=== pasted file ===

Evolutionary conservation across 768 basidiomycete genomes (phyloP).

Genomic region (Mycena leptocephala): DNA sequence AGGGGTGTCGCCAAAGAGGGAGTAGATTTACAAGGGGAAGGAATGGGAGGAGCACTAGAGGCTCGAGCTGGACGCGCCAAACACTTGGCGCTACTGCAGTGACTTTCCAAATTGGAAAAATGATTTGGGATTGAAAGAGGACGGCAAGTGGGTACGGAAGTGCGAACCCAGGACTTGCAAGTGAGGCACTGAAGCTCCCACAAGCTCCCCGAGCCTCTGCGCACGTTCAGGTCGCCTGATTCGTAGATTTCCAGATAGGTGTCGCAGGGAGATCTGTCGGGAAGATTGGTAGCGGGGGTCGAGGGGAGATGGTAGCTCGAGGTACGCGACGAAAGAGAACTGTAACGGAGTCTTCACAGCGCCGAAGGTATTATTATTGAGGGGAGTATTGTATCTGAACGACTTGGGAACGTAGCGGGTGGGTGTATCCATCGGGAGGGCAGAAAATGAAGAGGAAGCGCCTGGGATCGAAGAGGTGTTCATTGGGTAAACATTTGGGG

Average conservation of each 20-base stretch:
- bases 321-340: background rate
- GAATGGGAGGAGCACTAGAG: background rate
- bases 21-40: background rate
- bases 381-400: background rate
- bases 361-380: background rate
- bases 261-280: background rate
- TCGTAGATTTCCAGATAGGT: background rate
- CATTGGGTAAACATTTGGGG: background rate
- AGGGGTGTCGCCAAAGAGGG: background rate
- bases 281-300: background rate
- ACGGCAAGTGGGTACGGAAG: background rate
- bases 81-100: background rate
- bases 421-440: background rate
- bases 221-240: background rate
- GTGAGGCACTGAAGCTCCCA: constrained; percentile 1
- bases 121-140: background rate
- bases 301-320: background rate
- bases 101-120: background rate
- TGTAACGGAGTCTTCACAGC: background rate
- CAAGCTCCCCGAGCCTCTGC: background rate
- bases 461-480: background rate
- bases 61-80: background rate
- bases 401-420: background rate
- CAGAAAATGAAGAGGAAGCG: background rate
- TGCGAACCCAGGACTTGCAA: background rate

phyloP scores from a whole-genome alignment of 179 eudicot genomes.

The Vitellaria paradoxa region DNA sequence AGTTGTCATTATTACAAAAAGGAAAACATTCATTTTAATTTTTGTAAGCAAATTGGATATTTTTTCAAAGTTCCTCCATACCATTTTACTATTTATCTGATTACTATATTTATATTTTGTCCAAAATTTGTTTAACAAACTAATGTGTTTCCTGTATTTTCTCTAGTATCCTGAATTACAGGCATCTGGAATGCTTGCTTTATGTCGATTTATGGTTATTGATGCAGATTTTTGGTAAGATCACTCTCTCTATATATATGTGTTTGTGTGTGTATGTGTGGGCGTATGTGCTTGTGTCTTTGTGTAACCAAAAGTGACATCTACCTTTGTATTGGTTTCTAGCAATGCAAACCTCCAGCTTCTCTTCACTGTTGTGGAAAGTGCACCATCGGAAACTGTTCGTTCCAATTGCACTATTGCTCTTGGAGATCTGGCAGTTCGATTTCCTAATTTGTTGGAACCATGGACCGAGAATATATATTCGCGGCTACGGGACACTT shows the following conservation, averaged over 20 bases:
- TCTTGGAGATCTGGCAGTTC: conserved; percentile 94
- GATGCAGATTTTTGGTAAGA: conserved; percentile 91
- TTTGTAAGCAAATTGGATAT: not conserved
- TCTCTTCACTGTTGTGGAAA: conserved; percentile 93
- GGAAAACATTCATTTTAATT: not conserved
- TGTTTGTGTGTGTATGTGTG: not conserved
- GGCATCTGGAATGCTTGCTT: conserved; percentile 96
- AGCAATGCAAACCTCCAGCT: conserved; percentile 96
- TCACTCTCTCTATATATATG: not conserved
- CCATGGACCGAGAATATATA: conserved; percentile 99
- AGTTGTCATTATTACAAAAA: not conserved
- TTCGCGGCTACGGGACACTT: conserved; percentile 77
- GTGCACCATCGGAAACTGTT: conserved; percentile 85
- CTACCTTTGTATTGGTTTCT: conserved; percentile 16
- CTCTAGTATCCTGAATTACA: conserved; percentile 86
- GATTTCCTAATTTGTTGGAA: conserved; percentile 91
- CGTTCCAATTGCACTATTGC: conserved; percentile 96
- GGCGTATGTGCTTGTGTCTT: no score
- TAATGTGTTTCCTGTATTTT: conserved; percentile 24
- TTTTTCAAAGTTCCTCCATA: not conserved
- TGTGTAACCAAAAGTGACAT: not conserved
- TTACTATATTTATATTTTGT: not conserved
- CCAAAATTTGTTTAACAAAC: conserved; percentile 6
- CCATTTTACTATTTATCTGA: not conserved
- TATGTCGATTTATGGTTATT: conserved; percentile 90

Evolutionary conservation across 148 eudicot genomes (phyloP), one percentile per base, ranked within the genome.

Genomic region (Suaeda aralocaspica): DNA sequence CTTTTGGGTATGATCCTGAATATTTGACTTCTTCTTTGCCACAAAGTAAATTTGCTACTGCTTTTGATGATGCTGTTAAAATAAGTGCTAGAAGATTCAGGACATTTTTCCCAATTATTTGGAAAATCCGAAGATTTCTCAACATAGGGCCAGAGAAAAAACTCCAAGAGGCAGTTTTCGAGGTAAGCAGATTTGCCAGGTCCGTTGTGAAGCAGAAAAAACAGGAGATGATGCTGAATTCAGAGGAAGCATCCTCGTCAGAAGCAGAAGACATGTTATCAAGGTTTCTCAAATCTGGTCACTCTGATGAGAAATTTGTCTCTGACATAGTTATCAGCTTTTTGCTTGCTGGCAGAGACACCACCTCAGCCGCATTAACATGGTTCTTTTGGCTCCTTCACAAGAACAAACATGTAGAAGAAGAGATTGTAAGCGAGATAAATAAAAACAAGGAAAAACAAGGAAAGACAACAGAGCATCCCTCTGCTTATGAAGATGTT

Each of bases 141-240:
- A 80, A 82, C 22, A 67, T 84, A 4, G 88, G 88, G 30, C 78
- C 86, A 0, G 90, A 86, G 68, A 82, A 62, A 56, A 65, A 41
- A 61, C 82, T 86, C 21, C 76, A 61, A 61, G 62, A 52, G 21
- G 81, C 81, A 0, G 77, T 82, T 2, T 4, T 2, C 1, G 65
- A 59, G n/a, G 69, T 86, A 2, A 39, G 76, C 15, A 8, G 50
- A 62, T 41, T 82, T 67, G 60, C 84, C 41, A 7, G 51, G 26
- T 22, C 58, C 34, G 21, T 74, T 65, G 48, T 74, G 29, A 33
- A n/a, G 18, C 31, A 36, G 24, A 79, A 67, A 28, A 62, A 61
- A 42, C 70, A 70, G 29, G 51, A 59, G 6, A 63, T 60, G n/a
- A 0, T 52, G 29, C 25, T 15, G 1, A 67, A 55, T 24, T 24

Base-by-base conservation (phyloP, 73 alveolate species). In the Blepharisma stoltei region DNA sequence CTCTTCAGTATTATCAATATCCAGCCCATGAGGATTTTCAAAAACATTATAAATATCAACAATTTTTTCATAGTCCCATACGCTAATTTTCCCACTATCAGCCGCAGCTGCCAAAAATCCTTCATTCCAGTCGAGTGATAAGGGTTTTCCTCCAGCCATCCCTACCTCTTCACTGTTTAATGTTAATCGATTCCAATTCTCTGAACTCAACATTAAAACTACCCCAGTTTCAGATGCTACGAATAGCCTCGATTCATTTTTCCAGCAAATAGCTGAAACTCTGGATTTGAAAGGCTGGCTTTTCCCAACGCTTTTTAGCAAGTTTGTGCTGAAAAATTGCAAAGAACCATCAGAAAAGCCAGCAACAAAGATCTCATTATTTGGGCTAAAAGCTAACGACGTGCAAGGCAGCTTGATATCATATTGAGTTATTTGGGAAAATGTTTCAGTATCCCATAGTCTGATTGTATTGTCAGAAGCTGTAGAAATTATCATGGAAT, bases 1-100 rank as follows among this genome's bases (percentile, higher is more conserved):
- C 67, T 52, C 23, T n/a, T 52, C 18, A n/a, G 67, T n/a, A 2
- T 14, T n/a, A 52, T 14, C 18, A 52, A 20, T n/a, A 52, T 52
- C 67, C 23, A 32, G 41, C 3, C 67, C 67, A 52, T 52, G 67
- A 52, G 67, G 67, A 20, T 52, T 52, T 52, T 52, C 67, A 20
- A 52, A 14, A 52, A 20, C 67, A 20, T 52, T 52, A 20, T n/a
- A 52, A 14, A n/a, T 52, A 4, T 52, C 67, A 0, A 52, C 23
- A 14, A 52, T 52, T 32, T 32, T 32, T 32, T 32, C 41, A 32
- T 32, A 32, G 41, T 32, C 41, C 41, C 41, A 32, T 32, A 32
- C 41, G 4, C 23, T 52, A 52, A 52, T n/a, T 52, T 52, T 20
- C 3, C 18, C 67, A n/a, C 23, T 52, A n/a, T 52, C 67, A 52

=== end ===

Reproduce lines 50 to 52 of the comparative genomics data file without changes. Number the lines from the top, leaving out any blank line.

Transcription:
- TTTTTCAAAGTTCCTCCATA: not conserved
- TGTGTAACCAAAAGTGACAT: not conserved
- TTACTATATTTATATTTTGT: not conserved